Every day and night, the Fort Irwin military community does its part to help our friendly forces win the first battle of the next war, and dominate on the fields of battle. Whether on the front lines, or in a support capacity, we all have our parts to play. In the Human domain, the fight to purge Sexual Assault and Sexual Harassment from the ranks is a continuous operation, against a persistent adversary. The Sexual Harassment/ Assault Response (SHARP) Offices across the Army have worked tirelessly to deliver professional advocacy, emotional support, unit refresher training, and case management for the formations since the inception. Despite the heroic efforts by our first responders, mistakes were being made, and the Report of The Fort Hood Independent Review Committee highlighted some of the systemic challenges which required new ways of thinking in order to achieve progress. Just as weapons evolved, from clubs and stones to muskets and M4s; organizations too must also evolve in order to meet the needs of their current operational environment.
According to current figures Fort Irwin, California, has a resident population of approximately 8,800 residents, and a daily population (which includes visitors, non-resident employees, contractors, rotational units etc.) of up to 29,000 people. For the past four years, Fort Irwin averages around 27 reports of Sexual Assault and seven reports of Sexual Harassment per year. Sexual Assault and Sexual harassment are not only unacceptable and authorized, but these intolerable violations are detrimental to the Soldiers, Civilians, and mission of this installation.
Sexual assault spans a wide array of actions ranging from unwanted touching to forcible rape. For comparison purposes in 2019 the city of Barstow, California had reported that 0.04 percent of the population of being raped while Dartmouth College, an Ivy League University of a similar population size had reported that 0.50 percent of its student body , compared to 0.007 percent at Ft. Irwin during the same period. These statistics alone are not the only metric, Sexual misconduct is historically an under-reported offense due to the highly invasive nature of the event. This combined with the sometimes antagonistic societal attitudes towards victims, creates a reluctance to report these types of incidents. Combating these cultural/societal challenges while providing premier care for our clients in a safe and welcoming atmosphere are among the primary aims of the directorate.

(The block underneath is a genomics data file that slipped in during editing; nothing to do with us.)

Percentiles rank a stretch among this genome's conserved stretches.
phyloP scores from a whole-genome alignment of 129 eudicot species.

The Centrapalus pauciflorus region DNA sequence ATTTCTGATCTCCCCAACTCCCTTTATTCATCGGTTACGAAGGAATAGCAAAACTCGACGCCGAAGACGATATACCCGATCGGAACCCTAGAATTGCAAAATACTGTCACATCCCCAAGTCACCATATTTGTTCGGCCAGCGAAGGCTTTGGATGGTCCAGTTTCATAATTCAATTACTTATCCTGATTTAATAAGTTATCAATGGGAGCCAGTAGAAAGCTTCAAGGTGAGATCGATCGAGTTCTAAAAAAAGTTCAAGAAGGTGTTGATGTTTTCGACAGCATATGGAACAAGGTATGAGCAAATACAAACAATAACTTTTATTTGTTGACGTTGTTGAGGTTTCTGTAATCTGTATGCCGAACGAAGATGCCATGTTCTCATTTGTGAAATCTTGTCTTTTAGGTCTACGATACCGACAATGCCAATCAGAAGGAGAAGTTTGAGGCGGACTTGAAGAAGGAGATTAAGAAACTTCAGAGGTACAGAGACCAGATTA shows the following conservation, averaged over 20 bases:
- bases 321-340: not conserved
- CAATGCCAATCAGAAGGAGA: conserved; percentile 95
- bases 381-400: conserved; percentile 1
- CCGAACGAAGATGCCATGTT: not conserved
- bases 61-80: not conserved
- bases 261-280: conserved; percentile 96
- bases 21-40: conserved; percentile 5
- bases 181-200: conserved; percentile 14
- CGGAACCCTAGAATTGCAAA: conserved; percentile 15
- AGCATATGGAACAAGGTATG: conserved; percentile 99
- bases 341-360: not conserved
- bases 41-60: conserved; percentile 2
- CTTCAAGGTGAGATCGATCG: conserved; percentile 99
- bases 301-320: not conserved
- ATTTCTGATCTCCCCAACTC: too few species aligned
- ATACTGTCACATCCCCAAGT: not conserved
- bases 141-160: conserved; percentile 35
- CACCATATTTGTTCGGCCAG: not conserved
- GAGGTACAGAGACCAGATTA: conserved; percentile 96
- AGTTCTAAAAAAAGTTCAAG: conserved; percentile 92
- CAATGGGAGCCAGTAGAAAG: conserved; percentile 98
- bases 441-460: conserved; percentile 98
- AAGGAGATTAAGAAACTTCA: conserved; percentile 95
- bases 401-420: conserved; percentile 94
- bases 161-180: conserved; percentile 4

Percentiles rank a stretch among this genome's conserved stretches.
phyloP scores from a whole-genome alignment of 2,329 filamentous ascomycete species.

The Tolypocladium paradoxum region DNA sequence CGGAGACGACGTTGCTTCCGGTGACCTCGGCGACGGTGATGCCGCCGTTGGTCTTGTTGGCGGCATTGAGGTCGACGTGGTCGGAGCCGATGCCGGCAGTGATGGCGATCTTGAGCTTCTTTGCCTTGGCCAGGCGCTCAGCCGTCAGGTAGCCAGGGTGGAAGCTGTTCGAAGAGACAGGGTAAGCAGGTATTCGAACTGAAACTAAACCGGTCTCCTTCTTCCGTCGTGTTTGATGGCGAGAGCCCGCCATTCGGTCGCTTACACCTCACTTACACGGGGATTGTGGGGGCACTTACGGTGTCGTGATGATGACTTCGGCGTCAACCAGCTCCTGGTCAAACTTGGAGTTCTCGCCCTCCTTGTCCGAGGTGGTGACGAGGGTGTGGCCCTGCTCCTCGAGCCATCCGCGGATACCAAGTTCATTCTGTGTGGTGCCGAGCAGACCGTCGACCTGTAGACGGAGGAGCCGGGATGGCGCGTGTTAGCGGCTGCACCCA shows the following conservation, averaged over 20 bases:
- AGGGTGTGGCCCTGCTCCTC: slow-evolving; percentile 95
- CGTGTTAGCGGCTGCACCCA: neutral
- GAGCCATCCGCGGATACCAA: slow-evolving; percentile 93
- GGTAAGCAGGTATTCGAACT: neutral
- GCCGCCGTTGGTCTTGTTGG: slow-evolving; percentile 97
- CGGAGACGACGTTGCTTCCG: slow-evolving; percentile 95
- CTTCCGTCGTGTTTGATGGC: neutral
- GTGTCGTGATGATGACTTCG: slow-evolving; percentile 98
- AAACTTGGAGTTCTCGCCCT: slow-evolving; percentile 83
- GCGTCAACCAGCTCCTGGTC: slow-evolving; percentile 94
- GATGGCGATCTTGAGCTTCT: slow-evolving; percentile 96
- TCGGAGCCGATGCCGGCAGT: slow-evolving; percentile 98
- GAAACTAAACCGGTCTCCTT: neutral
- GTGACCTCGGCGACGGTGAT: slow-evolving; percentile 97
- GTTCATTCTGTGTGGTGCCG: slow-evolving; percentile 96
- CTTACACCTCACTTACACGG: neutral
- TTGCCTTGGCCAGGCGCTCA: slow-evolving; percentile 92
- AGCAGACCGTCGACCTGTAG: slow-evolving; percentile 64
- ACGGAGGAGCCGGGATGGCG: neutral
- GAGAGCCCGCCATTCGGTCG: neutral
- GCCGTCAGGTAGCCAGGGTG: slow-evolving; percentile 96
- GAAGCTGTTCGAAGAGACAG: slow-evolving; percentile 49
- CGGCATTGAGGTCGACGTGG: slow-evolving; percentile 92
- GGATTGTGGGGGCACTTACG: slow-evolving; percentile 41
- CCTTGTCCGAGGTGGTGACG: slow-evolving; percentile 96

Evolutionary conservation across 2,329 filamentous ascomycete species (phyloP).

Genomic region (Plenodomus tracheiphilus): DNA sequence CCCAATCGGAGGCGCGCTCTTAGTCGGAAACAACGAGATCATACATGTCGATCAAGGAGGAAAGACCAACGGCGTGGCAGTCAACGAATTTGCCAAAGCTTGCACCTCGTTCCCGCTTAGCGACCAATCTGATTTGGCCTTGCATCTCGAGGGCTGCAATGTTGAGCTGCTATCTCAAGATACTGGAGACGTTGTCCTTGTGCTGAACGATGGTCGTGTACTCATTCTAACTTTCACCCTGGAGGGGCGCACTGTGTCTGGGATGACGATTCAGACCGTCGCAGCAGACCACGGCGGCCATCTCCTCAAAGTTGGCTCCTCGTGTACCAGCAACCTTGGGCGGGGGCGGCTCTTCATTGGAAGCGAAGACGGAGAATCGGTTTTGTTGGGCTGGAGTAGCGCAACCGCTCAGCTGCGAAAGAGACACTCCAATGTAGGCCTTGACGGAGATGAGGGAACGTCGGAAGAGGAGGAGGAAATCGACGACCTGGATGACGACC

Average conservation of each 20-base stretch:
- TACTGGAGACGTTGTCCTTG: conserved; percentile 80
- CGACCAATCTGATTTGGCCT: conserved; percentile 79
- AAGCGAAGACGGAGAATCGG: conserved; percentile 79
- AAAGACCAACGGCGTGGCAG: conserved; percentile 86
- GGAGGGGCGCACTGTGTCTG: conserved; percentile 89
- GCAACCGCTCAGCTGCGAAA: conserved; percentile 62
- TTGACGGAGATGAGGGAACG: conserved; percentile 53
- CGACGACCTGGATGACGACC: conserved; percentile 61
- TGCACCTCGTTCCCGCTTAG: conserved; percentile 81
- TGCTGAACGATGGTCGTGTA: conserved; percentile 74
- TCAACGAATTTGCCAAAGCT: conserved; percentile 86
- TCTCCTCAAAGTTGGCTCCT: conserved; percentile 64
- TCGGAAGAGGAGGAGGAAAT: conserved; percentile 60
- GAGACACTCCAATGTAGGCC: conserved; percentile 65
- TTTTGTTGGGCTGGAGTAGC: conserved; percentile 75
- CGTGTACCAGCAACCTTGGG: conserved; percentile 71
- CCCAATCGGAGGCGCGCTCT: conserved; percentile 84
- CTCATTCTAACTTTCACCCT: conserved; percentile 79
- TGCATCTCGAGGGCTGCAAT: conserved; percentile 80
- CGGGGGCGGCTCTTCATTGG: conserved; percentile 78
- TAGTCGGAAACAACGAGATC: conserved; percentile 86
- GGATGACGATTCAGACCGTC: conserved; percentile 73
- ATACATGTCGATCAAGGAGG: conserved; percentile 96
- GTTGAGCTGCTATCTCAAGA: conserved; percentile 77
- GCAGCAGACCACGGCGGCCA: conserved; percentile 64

To address the issues highlighted in the Fort Hood Independent Review Committee, the Army created the Fusion Directorate concept. In addition to the site at Fort Irwin, there are Fusion Directorates at the following locations: Aberdeen Proving Ground, Fort Bragg, Fort Sill, Schofield Barracks, and a virtual model is operating out of Fort Dix. Fusion Directorates are essentially enhanced SHARP offices with added capabilities and capacities to facilitate accessibility, efficiency, confidentiality, multi-disciplinary collaboration as well prevention, and response. Each pilot location is given flexibility to adapt their operations to support their respective community needs.
This newly established directorate distinguishes itself from the tradition SHARP program model in many ways. First and foremost is the appointment of a senior officer who reports directly to the Senior Mission Commander, this insulates the mission from command influences at the Brigade echelon, while also emphasizing the importance of the program. Secondly, the Fusion Directorate has a consolidated staff, all of whom are located in Bldg. 287. The building serves as the initial rally point for Investigative, legal, and medical support in order to maximize efficiency. To meet the needs of our clients the entire staff, passed through extensive background checks, are credentialed under the DoD Sexual Assault Advocate Certification Program, and are Master Resilience Trainer (level 1) certified. This allows our professions in dealing with clients during their darkest hours, as well as to resist burnout.
In addition to client response services the Fusion Directorate also has a classroom, and SHARP Academy Master Instructors to enable professional training, to not only local units, leaders, but also regional partners, and personnel on TDY. The training capabilities are not limited to bldg. 287, the FD has scalable packages to deliver educational productions to the Company Commanders, First Sergeants Corse, Installation newcomers briefing or even plug into Brigade and below unit training during STX Lanes, and Foundational Training Days.
The analytics function is new this year, and it allows our teams to study the operation environment for trends, best practices, or vulnerabilities to allow leadership to asses make policy, direct resources, and streamline the delivery of effects across formations in a unified fashion.
If patterns/trends are determined to pose a threat to the forces, we can quickly push the information to the appropriate staff/ Leader echelon for deliberate action. Our Staff, on order, can now coordinate activities across tenant units or Rotational Training Units (RTU) alike to enhance public safety, and confidence.
To the naked eye, the Fusion Directorate will look very much like a traditional SHARP office, and our clients and tenant units may not even know the difference; however it’s not the building that makes the church, it’s the congregation…it’s the people. The behind the scenes efforts in coordination and synchronization of services, combined with evolutions in training and education should maintain confidentiality, efficiency, transparency, and accessibility. Our team committed to the mission, and we encourage anyone who wants to learn more about Fusion to come us visit Bldg. 287.